Databases of health data are widely shared among researchers and for commercial purposes, and they are even put online in order to promote health research and data-driven health app development, so preserving the privacy of patients is critical. But are these data sets de-identified properly? If not, it could be re-identified. Just look at the two high profile re-identification attacks that have been publicized in recent months.
The first attack involved individuals who voluntarily published their genomic data online as a way to support open data for research. Besides their genomic data, they posted their basic demographics such as date of birth and zip code. The demographic data, not their genomic data, was used to re-identify a subset of the individuals.
The second attack used hospital discharge data from Washington State—this data was available for a small fee. The discharge database contained information about the date of the admission, the patient zip code, and the diagnosis. The attackers used the following techniques to re-identify individuals:
They matched records against newspaper articles about incidents such as road accidents, which gave names of individuals, the date, the hospital that the individual was taken to, and descriptions of the incidents.
They paired the name of the individual from the article with the individual’s ZIP code from the white pages.
Knowing the ZIP code, date, hospital, gender, and diagnosis made it relatively straight forward to find the individual’s record in the hospital discharge database.
These techniques of matching basic demographics with publicly available information have been known since the 1990s.
The health care field is not learning from its mistakes. Washington State was still disclosing hospital discharge data with no meaningful de-identification practices or controls. Individuals continue to post sensitive health information with their dates of birth and zip codes, believing mistakenly that it is anonymous just because their names are not included.
Today, we have some comprehensive guidelines and standards for the de-identification of health information. Unfortunately, these have not been fully disseminated to those who can make the best use of them, as is clearly demonstrated by the above two examples.
As we cannot revert to the way things used to be and stop acquiring and sharing data, we must now ensure that data is collected and shared responsibly. Adopting de-identification standards is absolutely necessary if we want to protect our sensitive data, identity and privacy. But it is also necessary if we want to avoid a negative regulatory or public reaction that would curtail access to health data. This would limit the substantial societal and commercial benefits of such access.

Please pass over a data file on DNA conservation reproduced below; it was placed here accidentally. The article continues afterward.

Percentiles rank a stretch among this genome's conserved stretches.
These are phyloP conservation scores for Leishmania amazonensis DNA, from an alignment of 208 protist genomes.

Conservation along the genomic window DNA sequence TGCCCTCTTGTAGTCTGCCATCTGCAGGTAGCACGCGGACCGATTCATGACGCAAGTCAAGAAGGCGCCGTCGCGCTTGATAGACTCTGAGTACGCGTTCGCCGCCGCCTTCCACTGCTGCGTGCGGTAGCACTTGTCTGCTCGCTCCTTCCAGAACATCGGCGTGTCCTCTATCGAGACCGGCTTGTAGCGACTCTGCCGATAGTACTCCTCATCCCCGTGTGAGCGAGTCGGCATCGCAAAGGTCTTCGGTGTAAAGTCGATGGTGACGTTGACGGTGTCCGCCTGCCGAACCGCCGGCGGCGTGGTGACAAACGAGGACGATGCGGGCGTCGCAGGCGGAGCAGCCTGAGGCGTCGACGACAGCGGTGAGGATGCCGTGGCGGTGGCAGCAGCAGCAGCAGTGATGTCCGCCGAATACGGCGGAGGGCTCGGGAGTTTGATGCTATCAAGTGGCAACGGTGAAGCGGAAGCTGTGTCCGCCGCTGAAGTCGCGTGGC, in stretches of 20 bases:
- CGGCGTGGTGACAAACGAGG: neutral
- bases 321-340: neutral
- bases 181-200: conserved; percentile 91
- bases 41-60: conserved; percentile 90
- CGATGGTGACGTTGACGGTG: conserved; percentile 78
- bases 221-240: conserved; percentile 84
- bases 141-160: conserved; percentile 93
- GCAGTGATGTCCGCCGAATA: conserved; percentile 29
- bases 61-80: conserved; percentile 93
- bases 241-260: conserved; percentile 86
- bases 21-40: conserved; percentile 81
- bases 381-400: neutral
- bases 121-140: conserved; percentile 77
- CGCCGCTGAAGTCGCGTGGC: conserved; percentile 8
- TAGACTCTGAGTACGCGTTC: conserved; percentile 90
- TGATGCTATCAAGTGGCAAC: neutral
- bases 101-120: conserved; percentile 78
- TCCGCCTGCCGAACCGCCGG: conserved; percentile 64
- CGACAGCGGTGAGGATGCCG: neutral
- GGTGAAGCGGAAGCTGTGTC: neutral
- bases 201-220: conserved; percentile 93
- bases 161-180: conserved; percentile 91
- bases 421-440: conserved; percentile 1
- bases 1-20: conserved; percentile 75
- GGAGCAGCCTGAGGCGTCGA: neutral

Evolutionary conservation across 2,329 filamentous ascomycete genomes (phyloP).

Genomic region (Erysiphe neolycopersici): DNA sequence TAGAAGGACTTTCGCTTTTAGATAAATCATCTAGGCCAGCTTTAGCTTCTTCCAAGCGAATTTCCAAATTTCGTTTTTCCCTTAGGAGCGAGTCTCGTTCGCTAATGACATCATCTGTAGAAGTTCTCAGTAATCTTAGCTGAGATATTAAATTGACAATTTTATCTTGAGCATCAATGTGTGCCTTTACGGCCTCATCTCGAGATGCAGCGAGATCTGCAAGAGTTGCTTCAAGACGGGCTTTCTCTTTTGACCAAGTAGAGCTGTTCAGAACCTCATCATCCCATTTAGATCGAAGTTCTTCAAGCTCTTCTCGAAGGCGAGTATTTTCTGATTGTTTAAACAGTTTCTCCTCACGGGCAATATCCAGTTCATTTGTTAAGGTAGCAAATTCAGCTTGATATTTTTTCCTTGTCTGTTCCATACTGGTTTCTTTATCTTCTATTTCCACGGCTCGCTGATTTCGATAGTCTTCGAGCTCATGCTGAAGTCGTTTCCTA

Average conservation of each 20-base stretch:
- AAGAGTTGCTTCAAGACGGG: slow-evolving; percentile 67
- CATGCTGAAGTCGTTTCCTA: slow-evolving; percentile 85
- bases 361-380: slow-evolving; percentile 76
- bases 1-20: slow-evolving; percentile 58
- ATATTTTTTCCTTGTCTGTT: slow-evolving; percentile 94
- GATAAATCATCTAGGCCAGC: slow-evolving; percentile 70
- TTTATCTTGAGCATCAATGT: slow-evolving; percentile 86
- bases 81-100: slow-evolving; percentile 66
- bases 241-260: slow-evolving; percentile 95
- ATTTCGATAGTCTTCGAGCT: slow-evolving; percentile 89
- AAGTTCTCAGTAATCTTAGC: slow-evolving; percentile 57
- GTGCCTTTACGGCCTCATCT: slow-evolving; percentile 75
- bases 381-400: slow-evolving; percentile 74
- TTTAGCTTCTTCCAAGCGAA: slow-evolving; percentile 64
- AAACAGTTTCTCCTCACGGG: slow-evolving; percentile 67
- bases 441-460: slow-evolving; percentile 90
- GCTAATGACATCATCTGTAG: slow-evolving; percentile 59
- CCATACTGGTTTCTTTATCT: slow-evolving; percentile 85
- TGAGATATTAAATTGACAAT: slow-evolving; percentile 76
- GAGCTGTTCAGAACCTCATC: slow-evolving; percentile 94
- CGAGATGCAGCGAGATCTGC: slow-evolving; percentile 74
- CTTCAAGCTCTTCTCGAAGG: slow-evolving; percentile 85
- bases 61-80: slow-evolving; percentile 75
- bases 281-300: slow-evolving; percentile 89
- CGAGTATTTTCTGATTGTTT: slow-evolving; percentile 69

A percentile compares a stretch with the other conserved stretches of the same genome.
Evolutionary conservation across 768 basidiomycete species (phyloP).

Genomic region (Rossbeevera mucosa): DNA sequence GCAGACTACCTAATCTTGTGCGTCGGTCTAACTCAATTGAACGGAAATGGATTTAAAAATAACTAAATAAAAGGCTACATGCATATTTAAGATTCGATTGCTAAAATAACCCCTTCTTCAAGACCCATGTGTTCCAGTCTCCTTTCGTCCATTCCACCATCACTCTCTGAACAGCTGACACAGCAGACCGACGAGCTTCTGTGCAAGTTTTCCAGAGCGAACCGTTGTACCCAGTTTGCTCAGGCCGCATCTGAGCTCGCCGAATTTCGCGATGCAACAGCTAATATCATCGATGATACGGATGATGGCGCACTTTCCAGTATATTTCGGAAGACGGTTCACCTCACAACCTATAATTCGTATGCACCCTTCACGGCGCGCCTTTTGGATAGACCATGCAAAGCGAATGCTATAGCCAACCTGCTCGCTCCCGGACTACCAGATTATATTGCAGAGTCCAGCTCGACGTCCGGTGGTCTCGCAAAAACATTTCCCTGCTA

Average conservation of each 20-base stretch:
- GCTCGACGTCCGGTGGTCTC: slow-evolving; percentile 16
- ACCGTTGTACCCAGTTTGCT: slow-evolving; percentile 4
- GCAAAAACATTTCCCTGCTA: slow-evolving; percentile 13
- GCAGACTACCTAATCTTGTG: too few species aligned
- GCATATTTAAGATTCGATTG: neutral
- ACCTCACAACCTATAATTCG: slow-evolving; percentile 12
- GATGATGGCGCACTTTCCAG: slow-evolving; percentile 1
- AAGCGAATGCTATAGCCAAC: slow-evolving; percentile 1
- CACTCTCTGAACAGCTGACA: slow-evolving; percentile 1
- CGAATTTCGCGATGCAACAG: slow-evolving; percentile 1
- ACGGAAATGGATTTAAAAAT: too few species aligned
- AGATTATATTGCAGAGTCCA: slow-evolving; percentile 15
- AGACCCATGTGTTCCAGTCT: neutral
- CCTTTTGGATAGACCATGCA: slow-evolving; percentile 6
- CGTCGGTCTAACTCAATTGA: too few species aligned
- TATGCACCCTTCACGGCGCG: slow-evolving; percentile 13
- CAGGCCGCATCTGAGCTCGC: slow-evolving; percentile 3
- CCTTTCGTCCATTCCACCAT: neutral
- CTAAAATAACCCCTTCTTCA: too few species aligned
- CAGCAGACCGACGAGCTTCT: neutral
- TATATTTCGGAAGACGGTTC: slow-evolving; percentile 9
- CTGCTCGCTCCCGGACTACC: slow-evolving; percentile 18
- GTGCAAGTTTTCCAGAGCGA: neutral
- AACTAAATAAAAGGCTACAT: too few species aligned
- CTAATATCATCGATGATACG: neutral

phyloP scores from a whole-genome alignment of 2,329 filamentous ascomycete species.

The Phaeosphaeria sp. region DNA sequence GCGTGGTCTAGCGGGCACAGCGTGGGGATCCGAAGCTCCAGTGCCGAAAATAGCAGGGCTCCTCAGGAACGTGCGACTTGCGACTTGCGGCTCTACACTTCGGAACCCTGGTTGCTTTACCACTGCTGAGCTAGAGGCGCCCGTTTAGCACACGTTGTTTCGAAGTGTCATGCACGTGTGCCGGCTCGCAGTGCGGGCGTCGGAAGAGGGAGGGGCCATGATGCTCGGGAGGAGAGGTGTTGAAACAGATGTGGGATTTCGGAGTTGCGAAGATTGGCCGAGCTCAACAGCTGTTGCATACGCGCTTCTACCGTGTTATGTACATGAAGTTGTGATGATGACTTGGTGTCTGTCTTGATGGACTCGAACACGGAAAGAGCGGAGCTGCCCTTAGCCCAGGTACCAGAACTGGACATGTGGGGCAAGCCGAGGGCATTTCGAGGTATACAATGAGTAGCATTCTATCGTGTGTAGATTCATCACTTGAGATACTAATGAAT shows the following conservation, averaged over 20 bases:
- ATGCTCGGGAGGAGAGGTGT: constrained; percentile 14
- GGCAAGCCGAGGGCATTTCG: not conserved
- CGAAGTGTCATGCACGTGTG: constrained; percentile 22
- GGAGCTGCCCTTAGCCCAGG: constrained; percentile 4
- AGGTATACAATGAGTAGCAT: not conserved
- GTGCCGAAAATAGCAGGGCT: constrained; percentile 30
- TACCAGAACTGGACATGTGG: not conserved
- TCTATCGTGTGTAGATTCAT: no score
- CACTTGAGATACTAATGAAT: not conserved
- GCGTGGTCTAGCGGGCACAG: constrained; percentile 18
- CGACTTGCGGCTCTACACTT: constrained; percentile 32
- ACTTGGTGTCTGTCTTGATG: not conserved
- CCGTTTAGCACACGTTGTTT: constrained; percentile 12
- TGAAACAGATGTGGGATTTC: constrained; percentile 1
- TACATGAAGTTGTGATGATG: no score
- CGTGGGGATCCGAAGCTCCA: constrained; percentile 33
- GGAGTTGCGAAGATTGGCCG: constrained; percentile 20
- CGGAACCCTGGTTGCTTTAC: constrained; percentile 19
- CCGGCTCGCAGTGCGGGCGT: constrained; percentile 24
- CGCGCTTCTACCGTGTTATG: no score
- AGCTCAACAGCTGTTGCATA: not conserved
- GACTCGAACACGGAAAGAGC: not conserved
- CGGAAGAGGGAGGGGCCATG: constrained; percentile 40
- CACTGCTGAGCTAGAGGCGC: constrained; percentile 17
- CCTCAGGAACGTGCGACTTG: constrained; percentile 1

De-identification standards are part of the privacy-by-design toolbox. De-identification standards cannot be implemented in a vacuum – they need to be implemented with an organizational context with policies, templates, training, and well defined de-identification services for different use cases. To achieve these objectives, organizations can implement the De-identification Maturity Model (DMM), developed by Privacy Analytics, which is a framework for evaluating the maturity of de-identification services within an organization. The framework gauges the level of an organization’s readiness and experience regarding de-identification of people, processes, technologies and consistent measurement practices. Implementing the DMM provides organizations with a measurement tool that evaluates their de-identification practices, provides a roadmap for improvement, and helps them determine what is required to improve their de-identification practices.
As a recent example, we used the DMM to assess the practices of a large health department. This highlighted the variability that existed within the department with respect to how data is shared and de-identified. Specific best practices were identified that could be more rapidly shared across the department, and a general roadmap was developed to allow the various divisions to move towards the implementation of best practices, and have these supported by the enterprise. The expected outcomes are faster data releases, and more defensible protection of patient privacy. Another critical “soft” outcome was the ability to generate buy-in within the organization to implement these best practices because they would allow them to be better able at meeting their business mandates (i.e., the services they are expected to provide).
To answer the question posed in the title: Yes, we do have to worry. Attacks like the ones described will become more common. Researchers and the media will continue to illustrate how poorly de-identified data can be attacked. There is even now a “code of conduct” for re-identification professionals explaining how to conduct re-identification attacks responsibly: Breaking Good: A Short Ethical Manifesto for the Privacy Researcher. Re-identification is becoming a discipline. Data custodians need to implement responsible practices that will allow them to manage re-identification risks while still benefiting from data collection, sharing and analytics. Regulators can also play an important role in developing and disseminating de-identification standards.
Implementing responsible practices and developing and disseminating de-identification standards, as I do in the book Anonymizing Health Data and in my upcoming Strata Rx session, will help organizations and individuals repel re-identification attacks and avoid situations where re-identification is easily achieved.